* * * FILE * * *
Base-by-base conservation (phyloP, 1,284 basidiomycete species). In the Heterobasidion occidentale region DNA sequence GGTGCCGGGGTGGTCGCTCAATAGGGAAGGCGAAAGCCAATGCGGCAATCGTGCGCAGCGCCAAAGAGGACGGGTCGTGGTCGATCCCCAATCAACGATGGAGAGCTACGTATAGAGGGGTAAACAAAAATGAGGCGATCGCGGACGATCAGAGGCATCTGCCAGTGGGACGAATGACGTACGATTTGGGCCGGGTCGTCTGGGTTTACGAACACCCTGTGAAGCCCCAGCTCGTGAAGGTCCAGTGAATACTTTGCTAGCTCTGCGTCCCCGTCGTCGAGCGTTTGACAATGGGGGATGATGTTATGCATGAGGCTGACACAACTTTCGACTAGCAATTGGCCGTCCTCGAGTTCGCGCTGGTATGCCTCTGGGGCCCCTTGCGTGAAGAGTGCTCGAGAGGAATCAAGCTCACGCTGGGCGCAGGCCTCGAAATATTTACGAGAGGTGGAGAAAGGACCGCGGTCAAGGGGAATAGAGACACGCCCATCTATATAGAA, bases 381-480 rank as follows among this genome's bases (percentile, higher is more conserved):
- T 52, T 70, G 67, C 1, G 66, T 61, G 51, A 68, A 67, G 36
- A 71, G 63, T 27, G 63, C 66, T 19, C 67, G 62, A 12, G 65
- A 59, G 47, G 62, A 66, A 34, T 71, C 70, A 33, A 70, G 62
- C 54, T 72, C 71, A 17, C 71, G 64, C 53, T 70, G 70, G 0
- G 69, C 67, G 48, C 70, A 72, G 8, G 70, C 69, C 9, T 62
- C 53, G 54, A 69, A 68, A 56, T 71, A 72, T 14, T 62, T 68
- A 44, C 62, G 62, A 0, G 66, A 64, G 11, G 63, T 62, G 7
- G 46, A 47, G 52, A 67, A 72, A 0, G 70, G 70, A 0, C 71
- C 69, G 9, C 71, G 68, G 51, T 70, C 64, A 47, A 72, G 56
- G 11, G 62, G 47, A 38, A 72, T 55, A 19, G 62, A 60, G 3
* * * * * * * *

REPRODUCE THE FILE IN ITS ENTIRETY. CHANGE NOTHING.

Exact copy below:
Base-by-base conservation (phyloP, 1,284 basidiomycete species). In the Heterobasidion occidentale region DNA sequence GGTGCCGGGGTGGTCGCTCAATAGGGAAGGCGAAAGCCAATGCGGCAATCGTGCGCAGCGCCAAAGAGGACGGGTCGTGGTCGATCCCCAATCAACGATGGAGAGCTACGTATAGAGGGGTAAACAAAAATGAGGCGATCGCGGACGATCAGAGGCATCTGCCAGTGGGACGAATGACGTACGATTTGGGCCGGGTCGTCTGGGTTTACGAACACCCTGTGAAGCCCCAGCTCGTGAAGGTCCAGTGAATACTTTGCTAGCTCTGCGTCCCCGTCGTCGAGCGTTTGACAATGGGGGATGATGTTATGCATGAGGCTGACACAACTTTCGACTAGCAATTGGCCGTCCTCGAGTTCGCGCTGGTATGCCTCTGGGGCCCCTTGCGTGAAGAGTGCTCGAGAGGAATCAAGCTCACGCTGGGCGCAGGCCTCGAAATATTTACGAGAGGTGGAGAAAGGACCGCGGTCAAGGGGAATAGAGACACGCCCATCTATATAGAA, bases 381-480 rank as follows among this genome's bases (percentile, higher is more conserved):
- T 52, T 70, G 67, C 1, G 66, T 61, G 51, A 68, A 67, G 36
- A 71, G 63, T 27, G 63, C 66, T 19, C 67, G 62, A 12, G 65
- A 59, G 47, G 62, A 66, A 34, T 71, C 70, A 33, A 70, G 62
- C 54, T 72, C 71, A 17, C 71, G 64, C 53, T 70, G 70, G 0
- G 69, C 67, G 48, C 70, A 72, G 8, G 70, C 69, C 9, T 62
- C 53, G 54, A 69, A 68, A 56, T 71, A 72, T 14, T 62, T 68
- A 44, C 62, G 62, A 0, G 66, A 64, G 11, G 63, T 62, G 7
- G 46, A 47, G 52, A 67, A 72, A 0, G 70, G 70, A 0, C 71
- C 69, G 9, C 71, G 68, G 51, T 70, C 64, A 47, A 72, G 56
- G 11, G 62, G 47, A 38, A 72, T 55, A 19, G 62, A 60, G 3